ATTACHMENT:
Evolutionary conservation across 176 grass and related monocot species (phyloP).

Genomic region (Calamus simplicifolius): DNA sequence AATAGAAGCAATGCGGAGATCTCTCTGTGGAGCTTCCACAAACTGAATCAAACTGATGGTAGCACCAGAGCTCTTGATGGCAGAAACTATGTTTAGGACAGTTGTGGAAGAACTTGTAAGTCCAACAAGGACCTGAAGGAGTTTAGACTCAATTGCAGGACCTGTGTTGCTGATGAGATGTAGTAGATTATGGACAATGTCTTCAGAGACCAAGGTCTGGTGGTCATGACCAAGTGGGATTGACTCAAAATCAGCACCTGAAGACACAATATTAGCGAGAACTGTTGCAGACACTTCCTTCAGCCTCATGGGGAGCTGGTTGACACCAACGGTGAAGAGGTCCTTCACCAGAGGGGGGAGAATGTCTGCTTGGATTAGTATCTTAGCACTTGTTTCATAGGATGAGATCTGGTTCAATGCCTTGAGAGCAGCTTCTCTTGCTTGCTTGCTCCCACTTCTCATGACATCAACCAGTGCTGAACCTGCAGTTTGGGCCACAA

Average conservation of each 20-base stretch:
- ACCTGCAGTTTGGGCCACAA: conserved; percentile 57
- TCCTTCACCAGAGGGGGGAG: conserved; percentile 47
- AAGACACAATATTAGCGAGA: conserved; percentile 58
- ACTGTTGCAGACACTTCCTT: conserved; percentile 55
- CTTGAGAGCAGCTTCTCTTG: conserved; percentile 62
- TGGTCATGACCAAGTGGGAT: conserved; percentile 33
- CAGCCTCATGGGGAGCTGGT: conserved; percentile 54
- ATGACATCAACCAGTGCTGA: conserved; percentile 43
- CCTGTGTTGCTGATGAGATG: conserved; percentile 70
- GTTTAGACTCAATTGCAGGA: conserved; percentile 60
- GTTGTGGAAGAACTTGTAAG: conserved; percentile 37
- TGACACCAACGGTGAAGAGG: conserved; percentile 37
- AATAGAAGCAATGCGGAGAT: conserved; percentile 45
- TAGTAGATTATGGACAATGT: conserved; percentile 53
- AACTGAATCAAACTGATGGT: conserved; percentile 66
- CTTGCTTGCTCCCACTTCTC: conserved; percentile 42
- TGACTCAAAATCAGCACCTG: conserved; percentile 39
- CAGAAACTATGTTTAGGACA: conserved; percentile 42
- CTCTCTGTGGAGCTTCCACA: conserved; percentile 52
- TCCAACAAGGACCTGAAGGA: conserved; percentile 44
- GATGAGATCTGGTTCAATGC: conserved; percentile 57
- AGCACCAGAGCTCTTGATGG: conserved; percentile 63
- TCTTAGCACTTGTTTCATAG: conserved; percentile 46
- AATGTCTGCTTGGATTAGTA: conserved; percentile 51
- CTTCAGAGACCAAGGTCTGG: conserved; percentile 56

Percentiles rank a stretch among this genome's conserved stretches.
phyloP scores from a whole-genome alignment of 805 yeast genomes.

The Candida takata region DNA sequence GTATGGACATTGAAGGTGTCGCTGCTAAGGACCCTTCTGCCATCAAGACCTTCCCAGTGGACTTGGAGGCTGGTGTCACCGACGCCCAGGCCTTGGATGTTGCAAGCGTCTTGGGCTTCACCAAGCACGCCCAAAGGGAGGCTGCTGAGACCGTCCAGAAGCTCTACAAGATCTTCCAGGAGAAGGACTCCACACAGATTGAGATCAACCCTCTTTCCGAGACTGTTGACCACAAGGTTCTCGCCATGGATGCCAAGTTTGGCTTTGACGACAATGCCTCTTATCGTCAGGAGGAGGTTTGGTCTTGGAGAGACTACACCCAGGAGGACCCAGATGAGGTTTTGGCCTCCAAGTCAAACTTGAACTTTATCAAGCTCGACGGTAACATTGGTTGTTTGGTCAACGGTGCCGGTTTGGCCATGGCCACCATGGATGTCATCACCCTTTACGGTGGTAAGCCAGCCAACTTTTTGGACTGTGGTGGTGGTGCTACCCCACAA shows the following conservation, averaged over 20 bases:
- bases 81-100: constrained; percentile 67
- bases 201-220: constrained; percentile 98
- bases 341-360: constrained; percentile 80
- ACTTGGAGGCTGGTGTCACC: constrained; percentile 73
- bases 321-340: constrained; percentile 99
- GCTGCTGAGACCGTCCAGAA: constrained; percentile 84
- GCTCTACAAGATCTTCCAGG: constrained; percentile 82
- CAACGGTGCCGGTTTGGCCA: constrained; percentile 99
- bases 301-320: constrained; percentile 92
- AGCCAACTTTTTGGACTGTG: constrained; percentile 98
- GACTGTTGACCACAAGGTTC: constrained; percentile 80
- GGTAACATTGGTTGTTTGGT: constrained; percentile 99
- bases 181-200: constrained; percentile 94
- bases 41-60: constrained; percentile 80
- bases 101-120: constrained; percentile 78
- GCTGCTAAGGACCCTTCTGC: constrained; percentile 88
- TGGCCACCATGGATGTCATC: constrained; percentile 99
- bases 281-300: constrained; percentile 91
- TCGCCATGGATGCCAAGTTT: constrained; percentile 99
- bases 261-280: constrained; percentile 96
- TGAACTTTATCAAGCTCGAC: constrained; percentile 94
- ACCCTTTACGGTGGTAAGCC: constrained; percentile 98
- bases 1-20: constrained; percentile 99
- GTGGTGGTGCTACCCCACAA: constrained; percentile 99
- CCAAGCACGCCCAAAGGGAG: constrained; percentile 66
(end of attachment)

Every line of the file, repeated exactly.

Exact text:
Evolutionary conservation across 176 grass and related monocot species (phyloP).

Genomic region (Calamus simplicifolius): DNA sequence AATAGAAGCAATGCGGAGATCTCTCTGTGGAGCTTCCACAAACTGAATCAAACTGATGGTAGCACCAGAGCTCTTGATGGCAGAAACTATGTTTAGGACAGTTGTGGAAGAACTTGTAAGTCCAACAAGGACCTGAAGGAGTTTAGACTCAATTGCAGGACCTGTGTTGCTGATGAGATGTAGTAGATTATGGACAATGTCTTCAGAGACCAAGGTCTGGTGGTCATGACCAAGTGGGATTGACTCAAAATCAGCACCTGAAGACACAATATTAGCGAGAACTGTTGCAGACACTTCCTTCAGCCTCATGGGGAGCTGGTTGACACCAACGGTGAAGAGGTCCTTCACCAGAGGGGGGAGAATGTCTGCTTGGATTAGTATCTTAGCACTTGTTTCATAGGATGAGATCTGGTTCAATGCCTTGAGAGCAGCTTCTCTTGCTTGCTTGCTCCCACTTCTCATGACATCAACCAGTGCTGAACCTGCAGTTTGGGCCACAA

Average conservation of each 20-base stretch:
- ACCTGCAGTTTGGGCCACAA: conserved; percentile 57
- TCCTTCACCAGAGGGGGGAG: conserved; percentile 47
- AAGACACAATATTAGCGAGA: conserved; percentile 58
- ACTGTTGCAGACACTTCCTT: conserved; percentile 55
- CTTGAGAGCAGCTTCTCTTG: conserved; percentile 62
- TGGTCATGACCAAGTGGGAT: conserved; percentile 33
- CAGCCTCATGGGGAGCTGGT: conserved; percentile 54
- ATGACATCAACCAGTGCTGA: conserved; percentile 43
- CCTGTGTTGCTGATGAGATG: conserved; percentile 70
- GTTTAGACTCAATTGCAGGA: conserved; percentile 60
- GTTGTGGAAGAACTTGTAAG: conserved; percentile 37
- TGACACCAACGGTGAAGAGG: conserved; percentile 37
- AATAGAAGCAATGCGGAGAT: conserved; percentile 45
- TAGTAGATTATGGACAATGT: conserved; percentile 53
- AACTGAATCAAACTGATGGT: conserved; percentile 66
- CTTGCTTGCTCCCACTTCTC: conserved; percentile 42
- TGACTCAAAATCAGCACCTG: conserved; percentile 39
- CAGAAACTATGTTTAGGACA: conserved; percentile 42
- CTCTCTGTGGAGCTTCCACA: conserved; percentile 52
- TCCAACAAGGACCTGAAGGA: conserved; percentile 44
- GATGAGATCTGGTTCAATGC: conserved; percentile 57
- AGCACCAGAGCTCTTGATGG: conserved; percentile 63
- TCTTAGCACTTGTTTCATAG: conserved; percentile 46
- AATGTCTGCTTGGATTAGTA: conserved; percentile 51
- CTTCAGAGACCAAGGTCTGG: conserved; percentile 56

Percentiles rank a stretch among this genome's conserved stretches.
phyloP scores from a whole-genome alignment of 805 yeast genomes.

The Candida takata region DNA sequence GTATGGACATTGAAGGTGTCGCTGCTAAGGACCCTTCTGCCATCAAGACCTTCCCAGTGGACTTGGAGGCTGGTGTCACCGACGCCCAGGCCTTGGATGTTGCAAGCGTCTTGGGCTTCACCAAGCACGCCCAAAGGGAGGCTGCTGAGACCGTCCAGAAGCTCTACAAGATCTTCCAGGAGAAGGACTCCACACAGATTGAGATCAACCCTCTTTCCGAGACTGTTGACCACAAGGTTCTCGCCATGGATGCCAAGTTTGGCTTTGACGACAATGCCTCTTATCGTCAGGAGGAGGTTTGGTCTTGGAGAGACTACACCCAGGAGGACCCAGATGAGGTTTTGGCCTCCAAGTCAAACTTGAACTTTATCAAGCTCGACGGTAACATTGGTTGTTTGGTCAACGGTGCCGGTTTGGCCATGGCCACCATGGATGTCATCACCCTTTACGGTGGTAAGCCAGCCAACTTTTTGGACTGTGGTGGTGGTGCTACCCCACAA shows the following conservation, averaged over 20 bases:
- bases 81-100: constrained; percentile 67
- bases 201-220: constrained; percentile 98
- bases 341-360: constrained; percentile 80
- ACTTGGAGGCTGGTGTCACC: constrained; percentile 73
- bases 321-340: constrained; percentile 99
- GCTGCTGAGACCGTCCAGAA: constrained; percentile 84
- GCTCTACAAGATCTTCCAGG: constrained; percentile 82
- CAACGGTGCCGGTTTGGCCA: constrained; percentile 99
- bases 301-320: constrained; percentile 92
- AGCCAACTTTTTGGACTGTG: constrained; percentile 98
- GACTGTTGACCACAAGGTTC: constrained; percentile 80
- GGTAACATTGGTTGTTTGGT: constrained; percentile 99
- bases 181-200: constrained; percentile 94
- bases 41-60: constrained; percentile 80
- bases 101-120: constrained; percentile 78
- GCTGCTAAGGACCCTTCTGC: constrained; percentile 88
- TGGCCACCATGGATGTCATC: constrained; percentile 99
- bases 281-300: constrained; percentile 91
- TCGCCATGGATGCCAAGTTT: constrained; percentile 99
- bases 261-280: constrained; percentile 96
- TGAACTTTATCAAGCTCGAC: constrained; percentile 94
- ACCCTTTACGGTGGTAAGCC: constrained; percentile 98
- bases 1-20: constrained; percentile 99
- GTGGTGGTGCTACCCCACAA: constrained; percentile 99
- CCAAGCACGCCCAAAGGGAG: constrained; percentile 66